Wally Malewicz has a new and very handy azimuth-adjustment device called the WallyAnalogShop, a $295 box that comes with the most recent Cardas test LP, an Ayre burn-in CD, and a high-quality Tenma voltmeter. Attach the box to your amplifier in place of speakers (8 ohm/25W load resistors are built in) on one side and the voltmeter on the other. Using the test LP, play the tracks that contain 1kHz modulations on one groove wall, then the other. With the meter set to 20V, turn the volume up until it reads about 5V on the modulated channel (a built-in high-pass filter keeps rumble from skewing the output). Flip the L/R switch on the Shop to the unmodulated channel and read the crosstalk voltage, which should read "0" but usually reads somewhere between "0.1V" and "0.2V." Then, when the other modulated track plays, repeat the process. Convert voltages to decibels using the supplied chart.

By subtracting the crosstalk from the modulated channel output for each channel, you get the channel separation in dB. By minimizing and equalizing crosstalk between the channels, you get the maximum stereo separation—about 30dB at 1kHz under "real-world" playback conditions—which yields the widest and most accurate soundstaging and the best imaging. If the crosstalk is much higher for one channel, adjust the azimuth, however that's done with your arm (adjust side weights, rotate armtube, etc.), and repeat the test until you get the desired results.

You can adjust azimuth without buying the WallyAzimuth Shop, of course. Just get a good voltmeter, the test record, and a chart for converting V to dB. But the Shop makes it much easier, and because the Tenma voltmeter has a frequency counter, the Shop can also be used to adjust your turntable's speed: Play the 1kHz test tone, set the meter to "Hz," and adjust your 'table to 1kHz. The deluxe WallyAzimuth Shop ($495) can break in cables and has other features that I don't want to get into here. Contact Wally (footnote 1).

Next, adjust your arm's antiskating. With an offset (headshell angled toward spindle) pivoting arm, forces are created that make the arm want to "skate" toward the center of the record. That puts more pressure on the inner groove wall and less on the outer—not good for vinyl or stylus. The idea is to balance the force with a counterforce applied in the opposite direction. It's tricky to compensate precisely—the groove modulations, the vinyl compound, and probably the cycles of the moon come into play—but I still believe it's better to get it mostly right than not try at all. On this I disagree with my friend Harry Weisfeld, of VPI, but most other tonearm designers are on my side.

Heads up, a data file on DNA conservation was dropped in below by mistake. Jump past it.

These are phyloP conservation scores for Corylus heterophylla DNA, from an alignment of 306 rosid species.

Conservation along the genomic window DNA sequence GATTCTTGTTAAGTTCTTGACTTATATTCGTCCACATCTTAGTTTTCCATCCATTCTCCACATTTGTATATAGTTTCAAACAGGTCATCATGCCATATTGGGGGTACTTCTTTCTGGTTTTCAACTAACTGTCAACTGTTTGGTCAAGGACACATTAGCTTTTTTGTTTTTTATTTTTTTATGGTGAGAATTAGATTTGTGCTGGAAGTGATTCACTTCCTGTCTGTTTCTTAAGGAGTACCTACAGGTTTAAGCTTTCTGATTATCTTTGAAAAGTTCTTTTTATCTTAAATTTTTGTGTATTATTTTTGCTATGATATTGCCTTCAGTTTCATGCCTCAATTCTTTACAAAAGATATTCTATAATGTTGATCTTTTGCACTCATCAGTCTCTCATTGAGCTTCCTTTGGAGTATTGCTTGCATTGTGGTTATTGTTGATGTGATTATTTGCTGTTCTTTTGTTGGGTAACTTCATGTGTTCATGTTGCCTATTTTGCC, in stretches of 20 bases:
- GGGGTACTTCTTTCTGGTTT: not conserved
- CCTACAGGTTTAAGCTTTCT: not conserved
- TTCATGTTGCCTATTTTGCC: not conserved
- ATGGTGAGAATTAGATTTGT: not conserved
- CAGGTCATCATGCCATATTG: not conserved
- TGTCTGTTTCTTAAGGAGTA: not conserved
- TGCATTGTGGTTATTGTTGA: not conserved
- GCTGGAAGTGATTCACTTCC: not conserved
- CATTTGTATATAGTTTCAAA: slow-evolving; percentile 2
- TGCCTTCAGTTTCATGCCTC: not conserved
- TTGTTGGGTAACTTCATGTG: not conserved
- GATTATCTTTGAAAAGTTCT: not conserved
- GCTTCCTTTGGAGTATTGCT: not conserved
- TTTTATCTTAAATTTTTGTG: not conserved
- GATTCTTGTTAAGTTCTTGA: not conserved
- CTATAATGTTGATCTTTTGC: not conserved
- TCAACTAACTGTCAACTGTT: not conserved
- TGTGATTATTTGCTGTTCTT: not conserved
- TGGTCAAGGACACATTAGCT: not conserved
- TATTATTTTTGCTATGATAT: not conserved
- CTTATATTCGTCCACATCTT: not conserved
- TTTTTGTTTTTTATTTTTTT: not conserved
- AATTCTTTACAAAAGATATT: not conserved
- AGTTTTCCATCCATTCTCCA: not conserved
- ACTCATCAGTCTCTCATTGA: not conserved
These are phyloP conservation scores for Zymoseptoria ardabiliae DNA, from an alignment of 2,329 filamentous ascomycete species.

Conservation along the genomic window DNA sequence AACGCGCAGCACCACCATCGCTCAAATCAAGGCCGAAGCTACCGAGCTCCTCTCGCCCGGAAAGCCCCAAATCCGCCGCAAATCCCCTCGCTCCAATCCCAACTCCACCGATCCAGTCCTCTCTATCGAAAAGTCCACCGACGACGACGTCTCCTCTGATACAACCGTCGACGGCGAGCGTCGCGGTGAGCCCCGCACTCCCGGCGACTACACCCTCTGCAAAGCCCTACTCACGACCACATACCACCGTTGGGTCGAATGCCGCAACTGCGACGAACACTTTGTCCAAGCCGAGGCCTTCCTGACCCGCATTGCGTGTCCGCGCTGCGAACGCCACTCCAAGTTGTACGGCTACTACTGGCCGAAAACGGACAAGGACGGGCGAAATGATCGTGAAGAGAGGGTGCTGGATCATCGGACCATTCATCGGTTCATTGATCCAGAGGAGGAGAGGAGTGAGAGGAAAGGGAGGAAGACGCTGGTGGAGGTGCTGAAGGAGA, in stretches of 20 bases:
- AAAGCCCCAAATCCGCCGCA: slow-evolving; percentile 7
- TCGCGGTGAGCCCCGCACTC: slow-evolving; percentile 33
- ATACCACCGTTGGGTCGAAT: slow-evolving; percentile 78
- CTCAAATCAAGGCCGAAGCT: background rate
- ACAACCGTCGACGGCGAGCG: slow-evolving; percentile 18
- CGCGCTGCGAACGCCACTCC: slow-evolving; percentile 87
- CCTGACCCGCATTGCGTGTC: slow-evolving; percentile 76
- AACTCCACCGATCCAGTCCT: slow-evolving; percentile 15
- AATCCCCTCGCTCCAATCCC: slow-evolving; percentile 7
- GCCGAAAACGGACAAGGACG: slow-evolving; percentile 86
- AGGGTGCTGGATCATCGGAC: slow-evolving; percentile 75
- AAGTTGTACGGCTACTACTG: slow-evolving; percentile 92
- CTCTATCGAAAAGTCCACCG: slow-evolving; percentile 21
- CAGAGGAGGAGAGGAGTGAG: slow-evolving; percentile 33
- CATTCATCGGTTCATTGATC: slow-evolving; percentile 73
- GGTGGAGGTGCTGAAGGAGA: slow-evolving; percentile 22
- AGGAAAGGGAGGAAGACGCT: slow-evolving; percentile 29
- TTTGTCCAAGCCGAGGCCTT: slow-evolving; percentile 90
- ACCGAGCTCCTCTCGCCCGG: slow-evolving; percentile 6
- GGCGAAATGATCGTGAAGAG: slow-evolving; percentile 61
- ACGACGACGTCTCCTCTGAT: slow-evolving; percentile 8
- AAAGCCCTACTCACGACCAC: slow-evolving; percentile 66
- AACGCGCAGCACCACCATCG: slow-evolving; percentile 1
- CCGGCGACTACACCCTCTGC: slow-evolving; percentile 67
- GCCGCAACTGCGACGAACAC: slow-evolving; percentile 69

The WallySkater ($95) is based on research by Thorens that demonstrates that the antiskating force should be about 10% of the tracking force across most of the record, and increase to 13% toward the center. It's somewhat clumsy to use until you get the hang of it, but once you do, it makes setting antiskating easy and reasonably accurate. (For a fuller description, see the May 1998 "Analog Corner.") Another good antiskating setup tool is on Omnidisc (LP, Telarc DG-10073/74, out of print), which includes a track with a two-tone intermodulation test that rises in modulation velocity and thus gets increasingly difficult to track. One channel will mistrack before the other. Depending on which it is, you'll have to adjust the amount of antiskating force until both channels begin to distort at the same time.

Check VTF once again with your stylus-pressure gauge and you're pretty much done. Now all you have to do is play a favorite reference disc and lock in the VTA/SRA. Since you're starting from a known reference point with the tonearm parallel to the record, you can play around and easily get back to where you started. Once you hit the spot, your LPs should sound spectacular!

Sidebar: In Heavy Rotation

1) Peter Townshend and Ronnie Lane: Rough Mix (Classic 180gm reissue)
2) Love: Forever Changes (Sundazed 180gm reissue)
3) Wayne Horvitz: Forever (Hi-Res DAD/Songlines CD)
4) Alison Krauss and Union Station: New Favorite (Diverse 180gm DSDA)
5) Creedence Clearwater Revival: First 5 LPs (Analog Productions 180gm test pressings)
6) Jacintha: Lush Life (Groove Note 180gm)
7) Starsailor: Love is Here (Chrysalis 180gm import)
8) Love: Love (Sundazed 180gm reissue)
9) Count Basie: Chairman of the Board (Classic 180gm reissue)
10) Karrin Allyson: Remembering John Coltrane (Pure Audiophile 2x180gm DDA)

mraudioguru's picture Munich or on his way. Give him some slack. I received those same email updates from Ortofon. Nice new carts!

Michael Fremer's picture
In Munich preparing for tomorrow's show.
Michael Fremer's picture
Will have all of the details on this plus an interview with the designer posted late Friday evening. Interview scheduled for Friday.
volvic's picture

He’s ignoring silviajulietta........;)